Edgar's father was James Edgar Wood (1871-1939), shown below right, who married Mary Slatter (1869-1925). And James's father was Thomas Haskell Wood (1809-1890), who married Mary Amanda Demarest (1831-1897).


My Dad was Harold Burk (1909-1978)--shown below left with my Mom, Daisy Schwartz (1919-1981), on their wedding day.

Researching the life of my paternal grandfather, Isaac Burk (1882-1943), started me on my genealogical journey 19 years ago. Isaac is pictured below right with my grandma Henrietta Mahler Burk (1881-1954), in 1936.

Isaac's father was Elias Solomon Birk, a farmer in Kovno, Lithuania, who married Necke [maiden name still not certain]. I never knew Elias was a farmer until my newly-discovered cousin told me she learned that from her grandfather, my great-uncle.


Happy Father's Day to all the Dads of cousins in all branches of our family trees!

Sunday, May 14, 2017

Sentimental Sunday: Remembering Moms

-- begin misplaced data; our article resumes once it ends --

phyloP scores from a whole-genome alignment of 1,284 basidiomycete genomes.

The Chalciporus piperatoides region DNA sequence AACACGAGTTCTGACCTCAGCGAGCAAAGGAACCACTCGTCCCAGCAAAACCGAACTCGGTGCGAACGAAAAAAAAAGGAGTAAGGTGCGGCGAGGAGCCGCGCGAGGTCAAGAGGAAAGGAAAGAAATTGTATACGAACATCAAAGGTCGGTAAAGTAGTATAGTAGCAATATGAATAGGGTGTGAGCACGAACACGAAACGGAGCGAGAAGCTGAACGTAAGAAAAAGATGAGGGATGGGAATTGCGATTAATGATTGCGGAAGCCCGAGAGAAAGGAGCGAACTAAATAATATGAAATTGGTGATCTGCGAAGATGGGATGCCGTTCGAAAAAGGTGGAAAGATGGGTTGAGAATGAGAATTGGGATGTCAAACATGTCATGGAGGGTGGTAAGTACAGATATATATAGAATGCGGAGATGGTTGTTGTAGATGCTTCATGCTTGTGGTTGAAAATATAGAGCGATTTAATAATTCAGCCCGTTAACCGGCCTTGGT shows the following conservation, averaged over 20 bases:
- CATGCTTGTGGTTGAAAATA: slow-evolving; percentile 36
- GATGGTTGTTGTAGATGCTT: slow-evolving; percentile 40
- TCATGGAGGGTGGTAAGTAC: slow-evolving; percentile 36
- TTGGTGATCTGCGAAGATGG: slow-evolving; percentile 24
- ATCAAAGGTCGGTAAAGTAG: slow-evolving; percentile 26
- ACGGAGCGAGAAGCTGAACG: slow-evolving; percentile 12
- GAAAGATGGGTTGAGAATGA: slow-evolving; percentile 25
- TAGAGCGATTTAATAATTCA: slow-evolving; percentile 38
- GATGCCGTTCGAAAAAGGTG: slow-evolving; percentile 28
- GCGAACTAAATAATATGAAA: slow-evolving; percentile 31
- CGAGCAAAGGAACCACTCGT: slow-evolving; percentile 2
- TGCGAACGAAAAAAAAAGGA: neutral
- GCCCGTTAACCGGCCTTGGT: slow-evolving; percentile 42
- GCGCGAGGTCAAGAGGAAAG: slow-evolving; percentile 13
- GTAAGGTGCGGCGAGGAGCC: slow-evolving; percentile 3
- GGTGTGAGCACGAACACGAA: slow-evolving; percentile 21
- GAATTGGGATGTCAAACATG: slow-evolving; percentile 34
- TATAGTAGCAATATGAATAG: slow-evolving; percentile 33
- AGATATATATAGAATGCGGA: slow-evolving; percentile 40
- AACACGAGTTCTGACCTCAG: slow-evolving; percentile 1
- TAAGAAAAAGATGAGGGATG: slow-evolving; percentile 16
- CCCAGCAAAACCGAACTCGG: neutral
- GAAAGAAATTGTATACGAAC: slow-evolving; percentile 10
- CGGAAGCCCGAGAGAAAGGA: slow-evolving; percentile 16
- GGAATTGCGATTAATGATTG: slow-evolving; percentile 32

On Mother's Day and every day

Remembering hubby's Mom, Marian McClure Wood (left).

Remembering my Mom, Daisy Schwartz Burk (right).

With love!

Friday, March 17, 2017

Erin Go Bragh - Hubby's Irish Roots

Happy St. Patrick's Day! My hubby has Irish (and Scots-Irish) ancestry that we can trace to the 17th century as they prepared for their journeys to America.
  1. His 5th great-grandparents, Halbert McClure (1684-1754) and Agnes (1690-1750?) were born in County Donegal, but the McClure clan was originally from Scotland's Isle of Skye. These Scotch-Irish McClures were the journey-takers who sailed to Philadelphia and then walked, as a family, down to Virginia so they could buy fertile land and farm it. Above, a transcription of the land purchase by Halbert McClure in 1747. Later, the McClure clan fanned out to Ohio and Indiana and beyond.
  2. His 5th great-grandparents, Robert Larimer (1719-1803) and Mary O'Gallagher Larimer (1721-1803) were from the north of Ireland. Robert is the ancestor who was shipwrecked while enroute to the New World, and was brought to Pennsylvania to work off the cost of his rescue. Larimer worked hard and then walked away to start a new life in the interior of Pennsylvania. Larimer descendants intermarried with the Short, McKibbin*, and Work families who were cousins from Ireland.